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The public-private school debate

First, from ESPN this morning, Erik Kuselias interviewing the Maine high school football champions:

Kuselias: So what are you guys trying to do to get Maine to be like the football hotbeds like Texas, California and New Jersey?

Huh? When Erik Kuselias thinks of high school football, he thinks of Texas, California and New Jersey before Florida?

Wow, okay.

I had an enlightening conversation with Columbus coach Chris Merritt this afternoon concerning some points brought up in a story I wrote yesterday about summer camps in South Florida. Yesterday, as I sometimes do, I went off on a bit of a tangent within the story about the different amount of preparation that public school programs get during the summer versus private schools. Schools like Columbus tend to work through the summer while most public schools don't really get going until later; late July or August.

Coach Merritt took umbrage with the assertion, pointing out that his Explorers adhere to all the same rules and regulations as their public counterparts under the GMAC and FHSAA.

"We have to follow all those rules just like everyone else, so we do compete on a level playing field," he said. "To say that we have an unfair advantage is misinformed, it's wrong."

He went on to make a good point about another part of the article; when I talk about the way Columbus came roaring out of the gates last year against public school teams. Columbus went on to finish the regular season undefeated, and what coach Merritt had too much class to mention was that the reason they beat those teams so badly is that Columbus was way better than them. Example: Later in the season against Killian, Columbus beat the Cougars by two points, and I think if you talked to anyone who saw that game they would say that it had nothing to do with summer practices or fair or unfair advantages. Columbus was two points better than Killian.

Yesterday, I spoke with Hialeah coach Marc Berman, and he said as much. "Later on in the season, I think it all evens out."

Merritt went on to point out that private school is not some wonderland refuge for all talented athletes. He pointed out that some athletes who proved not to be up for the discipline and high standards have transferred out of private schools all over the county, opting to go elsewhere, many times public schools.

"Not every kid is cut out to wear a tie and go to an all-boys school," he said. Good point.

I remember when I played in high school (Cary High School, Cary, NC), we didn't play against the private schools because they had their own rules. They brought in kids from New Jersey and Virginia, even California and worked their teams like pro franchises. We public schoolers all started in the middle of July with two-a-days, and schools like Columbus weren't on our schedule. The GMAC and Dade County public schools have found a way to make this work by subjecting everyone to the same rules.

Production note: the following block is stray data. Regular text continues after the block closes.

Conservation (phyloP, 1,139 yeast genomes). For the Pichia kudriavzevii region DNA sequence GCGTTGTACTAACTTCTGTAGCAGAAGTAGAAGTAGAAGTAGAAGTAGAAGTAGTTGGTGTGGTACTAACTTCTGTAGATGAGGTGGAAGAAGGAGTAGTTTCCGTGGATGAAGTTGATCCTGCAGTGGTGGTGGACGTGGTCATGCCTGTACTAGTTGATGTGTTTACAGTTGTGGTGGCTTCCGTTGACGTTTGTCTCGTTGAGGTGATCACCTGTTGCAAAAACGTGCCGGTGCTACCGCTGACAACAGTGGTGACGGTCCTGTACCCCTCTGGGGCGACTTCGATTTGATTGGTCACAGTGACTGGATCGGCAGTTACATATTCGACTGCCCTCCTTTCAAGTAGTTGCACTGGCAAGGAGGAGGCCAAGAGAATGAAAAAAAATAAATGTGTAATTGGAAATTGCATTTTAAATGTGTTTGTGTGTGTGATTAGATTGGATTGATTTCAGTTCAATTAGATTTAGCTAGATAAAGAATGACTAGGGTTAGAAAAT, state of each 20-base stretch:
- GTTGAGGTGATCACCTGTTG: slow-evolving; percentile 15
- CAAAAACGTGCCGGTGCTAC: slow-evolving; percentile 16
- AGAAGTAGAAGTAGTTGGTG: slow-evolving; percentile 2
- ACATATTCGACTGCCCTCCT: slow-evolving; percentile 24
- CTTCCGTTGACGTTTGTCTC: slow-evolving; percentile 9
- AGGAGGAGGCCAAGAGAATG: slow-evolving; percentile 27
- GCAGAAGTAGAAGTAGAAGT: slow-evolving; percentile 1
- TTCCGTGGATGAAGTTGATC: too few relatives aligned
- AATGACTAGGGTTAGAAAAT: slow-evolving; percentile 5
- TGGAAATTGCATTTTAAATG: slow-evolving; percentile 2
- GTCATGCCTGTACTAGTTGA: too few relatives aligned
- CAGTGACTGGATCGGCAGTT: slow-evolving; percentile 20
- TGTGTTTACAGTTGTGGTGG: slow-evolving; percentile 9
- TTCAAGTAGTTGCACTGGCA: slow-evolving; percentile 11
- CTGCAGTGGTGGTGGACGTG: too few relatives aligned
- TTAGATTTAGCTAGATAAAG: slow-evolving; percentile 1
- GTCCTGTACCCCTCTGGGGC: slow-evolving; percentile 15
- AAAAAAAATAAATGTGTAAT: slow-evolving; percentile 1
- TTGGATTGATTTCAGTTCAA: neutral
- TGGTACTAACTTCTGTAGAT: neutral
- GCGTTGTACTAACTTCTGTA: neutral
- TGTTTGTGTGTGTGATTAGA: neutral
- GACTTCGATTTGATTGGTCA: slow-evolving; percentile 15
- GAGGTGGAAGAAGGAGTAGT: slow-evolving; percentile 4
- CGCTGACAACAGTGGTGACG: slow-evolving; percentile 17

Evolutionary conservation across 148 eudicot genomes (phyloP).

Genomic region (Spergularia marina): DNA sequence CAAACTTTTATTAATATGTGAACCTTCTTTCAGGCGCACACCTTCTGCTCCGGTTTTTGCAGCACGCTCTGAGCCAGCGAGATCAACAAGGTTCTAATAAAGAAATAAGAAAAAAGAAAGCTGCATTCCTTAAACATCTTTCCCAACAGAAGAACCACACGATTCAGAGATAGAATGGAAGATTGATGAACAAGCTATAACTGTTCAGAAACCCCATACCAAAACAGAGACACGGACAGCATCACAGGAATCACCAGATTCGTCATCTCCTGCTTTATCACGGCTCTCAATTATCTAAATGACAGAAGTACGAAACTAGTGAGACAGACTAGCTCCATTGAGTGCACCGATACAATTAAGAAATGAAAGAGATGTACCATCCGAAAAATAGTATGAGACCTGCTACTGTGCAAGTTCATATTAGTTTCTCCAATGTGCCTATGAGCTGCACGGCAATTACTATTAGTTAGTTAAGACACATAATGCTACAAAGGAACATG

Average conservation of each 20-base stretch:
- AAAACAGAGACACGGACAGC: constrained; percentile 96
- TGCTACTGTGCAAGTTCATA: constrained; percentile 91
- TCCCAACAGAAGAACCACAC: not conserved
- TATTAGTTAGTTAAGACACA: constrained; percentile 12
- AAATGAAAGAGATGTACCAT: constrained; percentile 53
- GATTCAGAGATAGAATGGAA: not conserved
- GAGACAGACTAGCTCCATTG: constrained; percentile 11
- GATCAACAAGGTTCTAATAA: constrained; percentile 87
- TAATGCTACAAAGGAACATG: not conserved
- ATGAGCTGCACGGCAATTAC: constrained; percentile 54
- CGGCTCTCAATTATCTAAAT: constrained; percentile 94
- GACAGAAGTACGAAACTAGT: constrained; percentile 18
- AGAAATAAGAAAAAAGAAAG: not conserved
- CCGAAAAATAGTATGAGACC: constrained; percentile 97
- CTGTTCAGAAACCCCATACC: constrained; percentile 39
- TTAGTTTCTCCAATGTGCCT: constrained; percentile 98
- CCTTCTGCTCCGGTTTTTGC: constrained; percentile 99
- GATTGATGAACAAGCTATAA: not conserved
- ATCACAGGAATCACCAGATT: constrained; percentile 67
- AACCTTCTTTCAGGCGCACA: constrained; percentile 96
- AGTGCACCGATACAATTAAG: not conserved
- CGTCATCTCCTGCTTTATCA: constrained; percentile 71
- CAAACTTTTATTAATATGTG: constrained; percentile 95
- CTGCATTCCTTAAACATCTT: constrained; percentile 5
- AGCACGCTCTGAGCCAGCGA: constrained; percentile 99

The question, like most things in life, seems to come down to finances. Now it's pretty hard to get anyone on the phone at the school district this time of year, but Miami-Dade Public Schools is the one governing body that athletic teams don't share with the private schools. Each time a kid steps on a field with pads on, schools are liable for them. Insurance isn't cheap, and from what I've been able to gather, the disconnect happens when administrators at public schools have to put moritoriums on practices for cost reasons. Schools, especially in our troubled county and state, just cannot afford to keep the kids on the field in early summer.

Is that Columbus' fault? Of course not. And it's not as if Merritt's staff is coaching from an ivory tower. The "coaches waiting to work with the kids" at Columbus that I mention in the story spend a lot of hours of their own time doing so. Actually, public schools with stronger booster programs and more rabid fan bases are sometimes able to defray these costs as well, so it's technically not even a "public-private" debate.

I agree with a lot of points coach Merritt made to me, but a part of me also thinks we can't pretend there is no difference. It may not be an advantage, per se, but it is definitely a circumstance. So what do you think? I know we have a cross-section of public- and private-school readers on this blog, so I trust your opinions. Tell us below in the comments section. And keep an eye out, you can bet we will be touching on this subject again as the summer weeks move us closer to the kickoff of regular season.